Advisers urge state lawmakers to find a statewide solution
Santa Fe – The Santa Fe City Council unanimously approved a new ordinance Wednesday to limit the widespread practice of suspending driver’s licenses when residents cannot afford to immediately pay a fine or fee.
Currently, thousands of New Mexicans cannot drive legally simply because they are trapped in a cycle of debt and their access to safe and legal transportation is limited. In a recent three-year period, New Mexico suspended the driver’s licenses of more than 215,000 New Mexicans because the person could not afford to pay their court debt or missed an appointment. you in court.
The new ordinance not eliminate suspensions and revocations based on dangerous driving (DUI, accumulated points, etc.) or relating to overdue child support. Nor will it limit the court’s discretion to impose penalties in criminal and traffic cases.
“This will help many hard-working families get back on the road and back to work,” Councilor Carol Romero-Wirth said. “This will boost Santa Fe’s overall economy and improve the quality of life for many Santafe residents and those in surrounding communities.”
Council members stressed that legislative reform is still needed at the state level to better address this issue. Over the past five years, 22 states — including Texas, Colorado and Arizona — have passed reforms to limit license suspensions for unpaid fines and fees.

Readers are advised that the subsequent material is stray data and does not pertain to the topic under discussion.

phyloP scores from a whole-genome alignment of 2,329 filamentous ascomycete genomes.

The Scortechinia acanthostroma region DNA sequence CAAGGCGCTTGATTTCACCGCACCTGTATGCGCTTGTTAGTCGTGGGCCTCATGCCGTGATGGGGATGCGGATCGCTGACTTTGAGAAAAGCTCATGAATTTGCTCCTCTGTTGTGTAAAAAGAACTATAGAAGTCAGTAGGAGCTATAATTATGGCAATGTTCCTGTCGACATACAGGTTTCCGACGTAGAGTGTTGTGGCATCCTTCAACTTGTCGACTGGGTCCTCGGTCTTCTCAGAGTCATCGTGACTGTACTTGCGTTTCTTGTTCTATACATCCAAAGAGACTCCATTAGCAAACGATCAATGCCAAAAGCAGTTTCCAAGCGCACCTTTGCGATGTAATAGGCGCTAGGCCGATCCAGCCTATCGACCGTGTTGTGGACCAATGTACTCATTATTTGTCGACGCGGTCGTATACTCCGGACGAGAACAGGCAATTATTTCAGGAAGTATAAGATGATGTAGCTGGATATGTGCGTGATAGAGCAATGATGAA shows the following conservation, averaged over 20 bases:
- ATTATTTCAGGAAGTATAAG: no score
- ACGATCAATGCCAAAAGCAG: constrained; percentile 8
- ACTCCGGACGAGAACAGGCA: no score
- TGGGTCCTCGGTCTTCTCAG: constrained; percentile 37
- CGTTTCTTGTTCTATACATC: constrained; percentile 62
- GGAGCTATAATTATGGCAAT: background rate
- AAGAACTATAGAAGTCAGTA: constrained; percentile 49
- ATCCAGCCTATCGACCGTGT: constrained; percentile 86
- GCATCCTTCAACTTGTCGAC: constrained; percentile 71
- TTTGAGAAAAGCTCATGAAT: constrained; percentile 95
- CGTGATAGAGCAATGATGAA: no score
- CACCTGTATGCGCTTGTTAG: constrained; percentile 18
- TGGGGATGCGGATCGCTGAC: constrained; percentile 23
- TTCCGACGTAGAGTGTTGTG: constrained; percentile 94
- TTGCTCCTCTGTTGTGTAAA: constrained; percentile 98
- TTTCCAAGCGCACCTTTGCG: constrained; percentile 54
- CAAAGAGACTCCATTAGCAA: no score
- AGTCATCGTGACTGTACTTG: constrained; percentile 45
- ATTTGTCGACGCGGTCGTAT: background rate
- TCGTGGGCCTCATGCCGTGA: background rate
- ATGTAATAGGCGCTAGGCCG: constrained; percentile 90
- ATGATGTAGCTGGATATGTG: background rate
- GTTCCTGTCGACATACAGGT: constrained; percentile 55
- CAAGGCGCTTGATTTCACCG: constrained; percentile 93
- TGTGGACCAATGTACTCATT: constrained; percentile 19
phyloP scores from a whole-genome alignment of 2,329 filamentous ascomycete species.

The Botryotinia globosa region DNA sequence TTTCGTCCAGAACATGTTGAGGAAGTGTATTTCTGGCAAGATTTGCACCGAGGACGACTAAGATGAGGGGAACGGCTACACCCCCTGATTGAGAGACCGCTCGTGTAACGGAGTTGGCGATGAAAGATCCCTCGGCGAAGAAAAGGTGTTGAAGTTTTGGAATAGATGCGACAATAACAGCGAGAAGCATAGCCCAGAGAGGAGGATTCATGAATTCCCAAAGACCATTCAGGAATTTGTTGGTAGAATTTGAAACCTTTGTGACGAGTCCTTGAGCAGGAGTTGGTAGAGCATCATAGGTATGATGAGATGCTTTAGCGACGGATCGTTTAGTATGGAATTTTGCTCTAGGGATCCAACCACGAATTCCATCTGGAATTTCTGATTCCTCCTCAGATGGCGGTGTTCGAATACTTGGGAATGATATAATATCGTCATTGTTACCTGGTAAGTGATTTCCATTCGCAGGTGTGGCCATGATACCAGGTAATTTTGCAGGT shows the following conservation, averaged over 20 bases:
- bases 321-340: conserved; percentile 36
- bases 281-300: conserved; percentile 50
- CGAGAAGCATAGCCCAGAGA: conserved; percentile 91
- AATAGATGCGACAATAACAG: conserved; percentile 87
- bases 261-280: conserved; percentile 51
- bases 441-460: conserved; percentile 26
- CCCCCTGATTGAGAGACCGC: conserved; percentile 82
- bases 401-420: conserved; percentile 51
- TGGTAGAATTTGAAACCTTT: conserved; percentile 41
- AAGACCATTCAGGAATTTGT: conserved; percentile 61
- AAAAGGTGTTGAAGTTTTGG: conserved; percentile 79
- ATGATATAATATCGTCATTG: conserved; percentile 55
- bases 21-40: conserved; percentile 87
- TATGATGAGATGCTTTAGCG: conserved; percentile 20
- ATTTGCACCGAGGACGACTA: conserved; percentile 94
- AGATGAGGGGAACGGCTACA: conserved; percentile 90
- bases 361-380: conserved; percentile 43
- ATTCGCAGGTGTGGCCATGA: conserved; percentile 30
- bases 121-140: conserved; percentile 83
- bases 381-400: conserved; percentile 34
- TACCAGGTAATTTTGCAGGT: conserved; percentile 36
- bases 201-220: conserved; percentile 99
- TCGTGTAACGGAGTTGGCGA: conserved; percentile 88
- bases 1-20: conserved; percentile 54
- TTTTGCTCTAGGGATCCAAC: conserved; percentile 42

“It’s imperative for New Mexico’s future that state lawmakers add New Mexico to this list when the legislature resumes next year,” Councilman Jamie Cassutt said. “Nobody benefits from the fact that we prevent parents from working and children from going to school and daycare.”
Statewide, 65% of voters oppose debt-based license suspensions — and in Santa Fe, 83% of voters oppose the practice. Majorities of Democrats, Independents and Republicans oppose debt-based license suspensions, as do men and women in every region of our state.
“When New Mexico revokes a license from a working father or mother, it condemns them to a life without the ability to support their family,” Councilwoman Renee Villarreal said. “Create alternatives to Debt-based driver’s license suspensions are an easy change to ensure people aren’t forced to choose between supporting their families or going into debt.
“Debt-based suspensions make it harder for new Mexicans to get to work, take care of their families and pay their debts,” said Monique Ault, New Mexico State Director at the Fines and Fees Justice Center. “It is encouraging to see elected officials working together to improve our economy by keeping New Mexican workers on the road and working.